Moreover, debt can be a valuable tool for liquidity management. By issuing bonds and other forms of debt, Hawaii can access capital quickly to fund projects without having to rely solely on volatile tax revenues. This flexibility allows the state to address urgent needs and take advantage of strategic opportunities without disrupting the overall budget.

Critics of Hawaii’s debt argue that paying off debt should be a priority to free up resources for other uses. While reducing debt is certainly a commendable goal, prioritizing debt repayment over essential services and investments can be counterproductive. A balanced approach that considers both short-term financial obligations and long-term economic growth is crucial for ensuring Hawaii’s fiscal sustainability.

Ultimately, the usefulness of Hawaii’s debt depends on how it is managed and allocated. Debt can be a double-edged sword, with the potential to fuel economic growth or lead to financial instability. By using debt wisely and in moderation, Hawaii can leverage its resources to build a more prosperous and resilient future for its residents.

In conclusion, Hawaii’s debt is a complex and nuanced issue that requires careful consideration and evaluation. While debt can be a valuable tool for financing essential projects and stimulating economic growth, it must be managed responsibly to avoid adverse consequences. By striking a careful balance between debt management and fiscal prudence, Hawaii can continue to thrive and prosper in the years to come.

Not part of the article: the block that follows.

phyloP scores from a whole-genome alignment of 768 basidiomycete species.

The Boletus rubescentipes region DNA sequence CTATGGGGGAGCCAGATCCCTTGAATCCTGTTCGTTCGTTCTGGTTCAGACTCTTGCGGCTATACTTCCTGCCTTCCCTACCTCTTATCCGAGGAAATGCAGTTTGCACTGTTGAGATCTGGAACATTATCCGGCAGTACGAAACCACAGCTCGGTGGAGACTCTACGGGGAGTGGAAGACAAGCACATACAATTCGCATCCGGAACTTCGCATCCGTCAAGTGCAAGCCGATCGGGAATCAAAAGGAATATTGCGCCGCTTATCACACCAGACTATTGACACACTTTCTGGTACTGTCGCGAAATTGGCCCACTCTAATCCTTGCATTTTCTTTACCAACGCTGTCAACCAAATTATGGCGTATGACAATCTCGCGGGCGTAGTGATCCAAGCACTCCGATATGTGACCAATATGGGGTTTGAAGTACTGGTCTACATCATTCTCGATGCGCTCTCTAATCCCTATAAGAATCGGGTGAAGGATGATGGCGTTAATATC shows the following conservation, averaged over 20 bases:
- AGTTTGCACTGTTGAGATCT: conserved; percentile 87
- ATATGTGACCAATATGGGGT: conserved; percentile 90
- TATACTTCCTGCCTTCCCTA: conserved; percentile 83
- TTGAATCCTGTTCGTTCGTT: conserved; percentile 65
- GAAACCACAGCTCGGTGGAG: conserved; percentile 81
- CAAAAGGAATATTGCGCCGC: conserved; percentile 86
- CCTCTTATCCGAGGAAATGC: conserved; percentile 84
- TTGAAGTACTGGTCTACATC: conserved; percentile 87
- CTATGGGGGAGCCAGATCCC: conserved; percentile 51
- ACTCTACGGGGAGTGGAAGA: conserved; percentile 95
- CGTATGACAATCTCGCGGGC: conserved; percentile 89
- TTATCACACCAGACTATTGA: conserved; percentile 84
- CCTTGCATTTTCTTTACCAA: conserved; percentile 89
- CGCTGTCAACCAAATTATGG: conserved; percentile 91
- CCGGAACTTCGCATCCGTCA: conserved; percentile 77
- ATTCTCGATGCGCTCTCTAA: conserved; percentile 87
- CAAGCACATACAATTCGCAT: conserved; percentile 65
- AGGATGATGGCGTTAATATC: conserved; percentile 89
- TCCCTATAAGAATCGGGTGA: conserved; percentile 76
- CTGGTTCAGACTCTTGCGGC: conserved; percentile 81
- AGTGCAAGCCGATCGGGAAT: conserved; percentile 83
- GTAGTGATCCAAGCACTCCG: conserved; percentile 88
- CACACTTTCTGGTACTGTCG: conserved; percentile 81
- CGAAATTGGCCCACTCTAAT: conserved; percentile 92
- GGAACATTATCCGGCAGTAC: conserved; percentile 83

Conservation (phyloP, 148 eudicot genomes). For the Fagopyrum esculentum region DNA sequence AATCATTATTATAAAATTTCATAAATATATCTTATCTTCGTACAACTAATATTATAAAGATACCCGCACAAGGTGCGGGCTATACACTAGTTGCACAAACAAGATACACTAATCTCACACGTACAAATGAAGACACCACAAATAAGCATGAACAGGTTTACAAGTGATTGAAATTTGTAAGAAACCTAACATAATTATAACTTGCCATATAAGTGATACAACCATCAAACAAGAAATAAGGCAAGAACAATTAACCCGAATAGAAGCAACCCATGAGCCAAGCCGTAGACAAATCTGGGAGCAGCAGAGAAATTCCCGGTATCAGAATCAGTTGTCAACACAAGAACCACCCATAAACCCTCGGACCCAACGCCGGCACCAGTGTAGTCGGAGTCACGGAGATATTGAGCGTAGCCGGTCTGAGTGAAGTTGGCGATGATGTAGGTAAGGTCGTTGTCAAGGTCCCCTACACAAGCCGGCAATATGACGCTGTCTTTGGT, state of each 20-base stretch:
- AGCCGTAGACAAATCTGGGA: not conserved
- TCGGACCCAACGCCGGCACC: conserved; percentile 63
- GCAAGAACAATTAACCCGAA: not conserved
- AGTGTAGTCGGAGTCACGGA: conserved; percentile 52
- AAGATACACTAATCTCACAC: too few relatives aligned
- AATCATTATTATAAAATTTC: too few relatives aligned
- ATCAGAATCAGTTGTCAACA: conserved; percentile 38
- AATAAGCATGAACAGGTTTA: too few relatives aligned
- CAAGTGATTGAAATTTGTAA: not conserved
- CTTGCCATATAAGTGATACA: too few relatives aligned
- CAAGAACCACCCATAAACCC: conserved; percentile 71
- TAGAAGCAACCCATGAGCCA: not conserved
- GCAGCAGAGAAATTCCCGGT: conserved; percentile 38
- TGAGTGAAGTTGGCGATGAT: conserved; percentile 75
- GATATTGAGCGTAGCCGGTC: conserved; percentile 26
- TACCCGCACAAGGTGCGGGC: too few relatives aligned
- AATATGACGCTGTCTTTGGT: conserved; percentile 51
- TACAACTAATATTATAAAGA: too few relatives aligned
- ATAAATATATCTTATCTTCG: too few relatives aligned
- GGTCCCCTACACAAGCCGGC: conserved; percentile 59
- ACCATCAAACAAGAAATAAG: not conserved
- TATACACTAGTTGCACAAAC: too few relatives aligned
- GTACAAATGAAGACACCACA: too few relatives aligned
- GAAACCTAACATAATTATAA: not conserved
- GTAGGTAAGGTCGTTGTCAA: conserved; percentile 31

1. experian – https://www.experian.com/blogs/ask-experian/research/consumer-debt-study/
  2. ticas – https://ticas.org/interactive-map/
  3. shiftprocessing – https://shiftprocessing.com/american-debt/
  4. educationdata – https://educationdata.org/student-loan-debt-by-state
  5. consolidatedcredit – https://www.consolidatedcredit.org/debt-relief/hawaii/
  6. hawaiianairlines – https://newsroom.hawaiianairlines.com/releases/hawaiian-holdings-reports-2021-fourth-quarter-and-full-year-financial-results
  7. consumerfinance – https://www.consumerfinance.gov/data-research/mortgage-performance-trends/mortgages-90-or-more-days-delinquent/
  8. pewtrusts – https://www.pewtrusts.org/en/research-and-analysis/reports/2020/05/how-debt-collectors-are-transforming-the-business-of-state-courts
  9. mycreditsummit – https://www.mycreditsummit.com/debt-consolidation/hawaii/
  10. debt – https://www.debt.org/faqs/americans-in-debt/